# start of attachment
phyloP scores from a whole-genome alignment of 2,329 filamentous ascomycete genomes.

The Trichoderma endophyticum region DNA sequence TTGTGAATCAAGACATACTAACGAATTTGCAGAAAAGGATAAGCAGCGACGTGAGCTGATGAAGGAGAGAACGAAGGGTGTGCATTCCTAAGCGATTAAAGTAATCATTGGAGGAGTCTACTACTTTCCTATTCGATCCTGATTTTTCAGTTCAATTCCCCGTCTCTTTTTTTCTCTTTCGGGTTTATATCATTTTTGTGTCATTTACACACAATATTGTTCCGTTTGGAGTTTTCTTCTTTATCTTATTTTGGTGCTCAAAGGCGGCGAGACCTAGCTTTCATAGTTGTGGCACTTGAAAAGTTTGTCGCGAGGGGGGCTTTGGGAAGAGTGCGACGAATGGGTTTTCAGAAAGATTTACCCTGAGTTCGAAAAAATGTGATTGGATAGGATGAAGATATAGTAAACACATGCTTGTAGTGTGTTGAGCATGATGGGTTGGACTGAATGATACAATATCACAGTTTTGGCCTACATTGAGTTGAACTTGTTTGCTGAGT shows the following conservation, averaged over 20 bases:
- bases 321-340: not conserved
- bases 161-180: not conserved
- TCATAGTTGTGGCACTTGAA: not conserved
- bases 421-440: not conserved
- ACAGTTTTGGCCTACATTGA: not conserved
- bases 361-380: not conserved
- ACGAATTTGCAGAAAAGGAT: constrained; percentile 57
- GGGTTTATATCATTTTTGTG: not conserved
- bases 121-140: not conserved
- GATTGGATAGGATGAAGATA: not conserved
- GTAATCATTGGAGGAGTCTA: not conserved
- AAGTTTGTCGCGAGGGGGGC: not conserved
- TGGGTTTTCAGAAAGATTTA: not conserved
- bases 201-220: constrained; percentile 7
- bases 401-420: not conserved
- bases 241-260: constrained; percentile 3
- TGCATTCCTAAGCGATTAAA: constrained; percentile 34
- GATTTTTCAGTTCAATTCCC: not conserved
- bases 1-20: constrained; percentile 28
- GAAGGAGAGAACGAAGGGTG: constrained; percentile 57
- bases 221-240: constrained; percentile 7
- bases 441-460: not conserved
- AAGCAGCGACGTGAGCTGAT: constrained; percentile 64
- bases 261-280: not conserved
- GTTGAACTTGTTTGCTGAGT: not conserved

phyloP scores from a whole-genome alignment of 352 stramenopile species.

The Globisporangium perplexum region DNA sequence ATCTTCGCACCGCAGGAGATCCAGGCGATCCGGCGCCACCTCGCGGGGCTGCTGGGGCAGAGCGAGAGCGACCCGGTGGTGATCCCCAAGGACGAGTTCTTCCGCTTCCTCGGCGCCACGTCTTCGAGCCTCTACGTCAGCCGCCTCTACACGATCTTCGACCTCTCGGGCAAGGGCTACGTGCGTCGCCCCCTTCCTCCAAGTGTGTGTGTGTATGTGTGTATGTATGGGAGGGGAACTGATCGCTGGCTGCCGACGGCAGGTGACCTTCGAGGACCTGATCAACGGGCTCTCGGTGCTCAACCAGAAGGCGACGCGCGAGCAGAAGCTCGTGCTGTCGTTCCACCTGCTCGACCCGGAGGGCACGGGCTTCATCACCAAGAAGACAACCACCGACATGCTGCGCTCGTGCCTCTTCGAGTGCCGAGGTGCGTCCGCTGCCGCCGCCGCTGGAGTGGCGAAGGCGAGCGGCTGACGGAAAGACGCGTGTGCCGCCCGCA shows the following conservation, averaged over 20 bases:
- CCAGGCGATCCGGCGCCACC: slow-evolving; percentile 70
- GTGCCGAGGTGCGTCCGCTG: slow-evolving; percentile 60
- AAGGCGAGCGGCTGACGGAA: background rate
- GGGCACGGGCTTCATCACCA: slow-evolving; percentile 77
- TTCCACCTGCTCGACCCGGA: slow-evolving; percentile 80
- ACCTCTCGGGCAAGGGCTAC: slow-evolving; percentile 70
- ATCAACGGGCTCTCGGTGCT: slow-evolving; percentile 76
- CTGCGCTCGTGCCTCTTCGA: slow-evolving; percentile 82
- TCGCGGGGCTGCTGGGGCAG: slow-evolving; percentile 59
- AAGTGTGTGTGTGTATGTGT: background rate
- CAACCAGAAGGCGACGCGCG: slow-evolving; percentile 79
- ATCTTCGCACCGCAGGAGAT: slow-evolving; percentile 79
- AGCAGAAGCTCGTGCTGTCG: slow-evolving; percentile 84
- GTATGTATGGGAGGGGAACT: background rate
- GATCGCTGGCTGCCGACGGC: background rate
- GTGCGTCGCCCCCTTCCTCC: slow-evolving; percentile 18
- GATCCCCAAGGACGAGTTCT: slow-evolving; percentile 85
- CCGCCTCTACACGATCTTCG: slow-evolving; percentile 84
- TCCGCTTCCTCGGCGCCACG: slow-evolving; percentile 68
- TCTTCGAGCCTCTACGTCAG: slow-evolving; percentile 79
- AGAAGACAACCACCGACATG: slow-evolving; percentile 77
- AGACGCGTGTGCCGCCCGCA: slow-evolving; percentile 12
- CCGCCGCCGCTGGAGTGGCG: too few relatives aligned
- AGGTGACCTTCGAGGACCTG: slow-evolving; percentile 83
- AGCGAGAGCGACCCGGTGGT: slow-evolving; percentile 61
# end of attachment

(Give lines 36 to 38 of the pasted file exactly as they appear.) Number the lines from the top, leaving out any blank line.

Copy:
- ATCAACGGGCTCTCGGTGCT: slow-evolving; percentile 76
- CTGCGCTCGTGCCTCTTCGA: slow-evolving; percentile 82
- TCGCGGGGCTGCTGGGGCAG: slow-evolving; percentile 59